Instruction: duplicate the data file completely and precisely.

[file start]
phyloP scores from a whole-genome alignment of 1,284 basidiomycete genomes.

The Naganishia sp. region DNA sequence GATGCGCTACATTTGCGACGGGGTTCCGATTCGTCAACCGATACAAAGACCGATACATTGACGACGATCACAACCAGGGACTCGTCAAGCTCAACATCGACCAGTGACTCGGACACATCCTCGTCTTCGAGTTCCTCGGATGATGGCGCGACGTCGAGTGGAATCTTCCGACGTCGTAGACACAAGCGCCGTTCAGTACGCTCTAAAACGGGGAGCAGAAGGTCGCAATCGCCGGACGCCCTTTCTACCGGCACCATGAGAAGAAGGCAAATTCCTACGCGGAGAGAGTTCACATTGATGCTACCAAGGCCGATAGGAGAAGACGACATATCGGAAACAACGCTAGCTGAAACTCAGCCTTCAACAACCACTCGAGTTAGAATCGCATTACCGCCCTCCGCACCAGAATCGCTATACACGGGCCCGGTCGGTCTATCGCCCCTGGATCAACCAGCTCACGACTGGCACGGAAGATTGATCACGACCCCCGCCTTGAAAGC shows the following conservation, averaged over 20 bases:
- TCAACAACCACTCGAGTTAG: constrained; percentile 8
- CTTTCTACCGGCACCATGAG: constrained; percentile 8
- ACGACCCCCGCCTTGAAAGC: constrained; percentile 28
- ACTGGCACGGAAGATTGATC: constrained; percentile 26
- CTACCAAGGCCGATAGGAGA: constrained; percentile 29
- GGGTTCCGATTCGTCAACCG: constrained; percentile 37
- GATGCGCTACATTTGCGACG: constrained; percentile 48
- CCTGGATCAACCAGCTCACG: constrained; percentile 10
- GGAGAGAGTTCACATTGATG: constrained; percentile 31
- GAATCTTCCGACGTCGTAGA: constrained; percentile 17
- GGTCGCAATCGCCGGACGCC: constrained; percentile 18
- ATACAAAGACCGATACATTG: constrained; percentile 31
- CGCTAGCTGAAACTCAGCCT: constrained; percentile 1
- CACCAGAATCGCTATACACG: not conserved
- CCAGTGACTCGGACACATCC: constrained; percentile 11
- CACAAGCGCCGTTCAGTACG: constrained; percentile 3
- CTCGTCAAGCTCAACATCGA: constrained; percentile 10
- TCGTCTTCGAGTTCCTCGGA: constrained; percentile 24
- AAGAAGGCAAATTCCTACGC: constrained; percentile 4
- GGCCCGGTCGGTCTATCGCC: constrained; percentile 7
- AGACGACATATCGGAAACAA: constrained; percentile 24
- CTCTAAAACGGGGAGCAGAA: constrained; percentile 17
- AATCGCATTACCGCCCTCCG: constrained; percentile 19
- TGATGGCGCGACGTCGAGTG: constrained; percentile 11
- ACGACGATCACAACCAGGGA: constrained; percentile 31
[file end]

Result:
phyloP scores from a whole-genome alignment of 1,284 basidiomycete genomes.

The Naganishia sp. region DNA sequence GATGCGCTACATTTGCGACGGGGTTCCGATTCGTCAACCGATACAAAGACCGATACATTGACGACGATCACAACCAGGGACTCGTCAAGCTCAACATCGACCAGTGACTCGGACACATCCTCGTCTTCGAGTTCCTCGGATGATGGCGCGACGTCGAGTGGAATCTTCCGACGTCGTAGACACAAGCGCCGTTCAGTACGCTCTAAAACGGGGAGCAGAAGGTCGCAATCGCCGGACGCCCTTTCTACCGGCACCATGAGAAGAAGGCAAATTCCTACGCGGAGAGAGTTCACATTGATGCTACCAAGGCCGATAGGAGAAGACGACATATCGGAAACAACGCTAGCTGAAACTCAGCCTTCAACAACCACTCGAGTTAGAATCGCATTACCGCCCTCCGCACCAGAATCGCTATACACGGGCCCGGTCGGTCTATCGCCCCTGGATCAACCAGCTCACGACTGGCACGGAAGATTGATCACGACCCCCGCCTTGAAAGC shows the following conservation, averaged over 20 bases:
- TCAACAACCACTCGAGTTAG: constrained; percentile 8
- CTTTCTACCGGCACCATGAG: constrained; percentile 8
- ACGACCCCCGCCTTGAAAGC: constrained; percentile 28
- ACTGGCACGGAAGATTGATC: constrained; percentile 26
- CTACCAAGGCCGATAGGAGA: constrained; percentile 29
- GGGTTCCGATTCGTCAACCG: constrained; percentile 37
- GATGCGCTACATTTGCGACG: constrained; percentile 48
- CCTGGATCAACCAGCTCACG: constrained; percentile 10
- GGAGAGAGTTCACATTGATG: constrained; percentile 31
- GAATCTTCCGACGTCGTAGA: constrained; percentile 17
- GGTCGCAATCGCCGGACGCC: constrained; percentile 18
- ATACAAAGACCGATACATTG: constrained; percentile 31
- CGCTAGCTGAAACTCAGCCT: constrained; percentile 1
- CACCAGAATCGCTATACACG: not conserved
- CCAGTGACTCGGACACATCC: constrained; percentile 11
- CACAAGCGCCGTTCAGTACG: constrained; percentile 3
- CTCGTCAAGCTCAACATCGA: constrained; percentile 10
- TCGTCTTCGAGTTCCTCGGA: constrained; percentile 24
- AAGAAGGCAAATTCCTACGC: constrained; percentile 4
- GGCCCGGTCGGTCTATCGCC: constrained; percentile 7
- AGACGACATATCGGAAACAA: constrained; percentile 24
- CTCTAAAACGGGGAGCAGAA: constrained; percentile 17
- AATCGCATTACCGCCCTCCG: constrained; percentile 19
- TGATGGCGCGACGTCGAGTG: constrained; percentile 11
- ACGACGATCACAACCAGGGA: constrained; percentile 31